Waterfall and Agile information system project success rates – A South African perspective
Keywords:Agile, Waterfall, Software projects, SDLC, Success
AbstractSoftware projects are still failing at an alarming rate and do not provide value to the organisation at large. This has been the case for the last decade. Software projects use predominantly Waterfall as a methodology. This raises the question whether new ways of working can be introduced to improve the success rate. One such new way is Agile as an approach to developing software. A survey was done to determine whether Agile projects are more successful than Waterfall projects, thus contrasting the old and the new ways of working. Some 617 software projects were evaluated to determine the success rate based on the methodology used. Success was measured on a continuum of five levels and not just the triple constraint. The results imply that Agile projects are more successful than Waterfall projects to some extent, but that there are still concerns that need to be addressed.
Research Papers (general)
Copyright (c) 2020 Carl Marnewick, Lucas Khoza
This work is licensed under a Creative Commons Attribution-NonCommercial 4.0 International License.Copyright of all work published here subsists in the authors. While SACJ retains right of first publication, subsequent re-publication is expressly permitted provided the original SACJ publication is acknowledged and cited, according to the terms detailed below. If plagiarism is detected during review, a paper may be summarily rejected and will not be accepted unless even minor infringements are corrected. Should plagiarism be detected after a paper is published, the Editor reserves the right to withdraw a paper from publication. We expect authors to be honest in representing work as their own, and to respect the time and effort our reviewers put in without an undue burden of policing plagiarism, and hence take violations seriously. SACJ applies the Creative Commons Attribution NonCommercial 4.0 License (CC BY-NC 4.0) to all papers published in this journal. Authors who publish with SACJ agree to the following:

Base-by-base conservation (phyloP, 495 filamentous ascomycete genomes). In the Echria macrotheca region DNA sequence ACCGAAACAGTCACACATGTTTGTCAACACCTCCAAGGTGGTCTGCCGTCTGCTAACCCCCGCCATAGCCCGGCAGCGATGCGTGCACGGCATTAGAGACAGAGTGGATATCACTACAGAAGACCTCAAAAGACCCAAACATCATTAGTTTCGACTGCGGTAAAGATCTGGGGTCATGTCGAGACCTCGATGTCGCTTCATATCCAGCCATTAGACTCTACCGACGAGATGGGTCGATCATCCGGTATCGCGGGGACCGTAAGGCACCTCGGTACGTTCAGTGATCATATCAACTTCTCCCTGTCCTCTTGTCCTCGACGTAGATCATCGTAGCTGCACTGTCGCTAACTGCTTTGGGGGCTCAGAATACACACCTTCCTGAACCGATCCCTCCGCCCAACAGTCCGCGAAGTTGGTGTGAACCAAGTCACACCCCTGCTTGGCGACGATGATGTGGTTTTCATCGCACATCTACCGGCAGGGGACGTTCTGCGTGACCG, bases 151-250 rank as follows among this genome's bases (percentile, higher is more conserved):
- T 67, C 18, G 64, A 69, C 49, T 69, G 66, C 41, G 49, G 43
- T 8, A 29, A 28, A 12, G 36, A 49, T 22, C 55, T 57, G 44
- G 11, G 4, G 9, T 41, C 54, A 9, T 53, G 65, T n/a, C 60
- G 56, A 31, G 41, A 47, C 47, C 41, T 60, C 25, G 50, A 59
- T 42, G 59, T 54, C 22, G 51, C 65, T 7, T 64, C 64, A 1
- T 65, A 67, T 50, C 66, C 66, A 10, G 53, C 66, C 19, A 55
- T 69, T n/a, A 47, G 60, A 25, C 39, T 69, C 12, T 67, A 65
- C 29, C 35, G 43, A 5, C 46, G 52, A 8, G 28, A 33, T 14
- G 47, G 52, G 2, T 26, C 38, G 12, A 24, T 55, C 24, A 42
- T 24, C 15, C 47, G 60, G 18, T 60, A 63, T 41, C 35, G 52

- Authors retain copyright and grant SACJ right of first publication. The work is additionally licensed under a Creative Commons Attribution Non-Commercial License that requires others who share the work to acknowledge the work’s authorship and initial publication in SACJ. Should anyone else wish to make commercial use of the work, SACJ cedes the right to the author to negotiate terms and does not expect to be paid any royalties.
- Authors may enter into additional arrangements for non-exclusive distribution of the SACJ-published version of the work (e.g., post it to a repository or publish it in a book), with an acknowledgement of its initial publication in this journal.
- Authors are required to refrain from posting their work online prior to completion of reviews so as not to compromise double-blind reviewing or confuse plagiarism checks.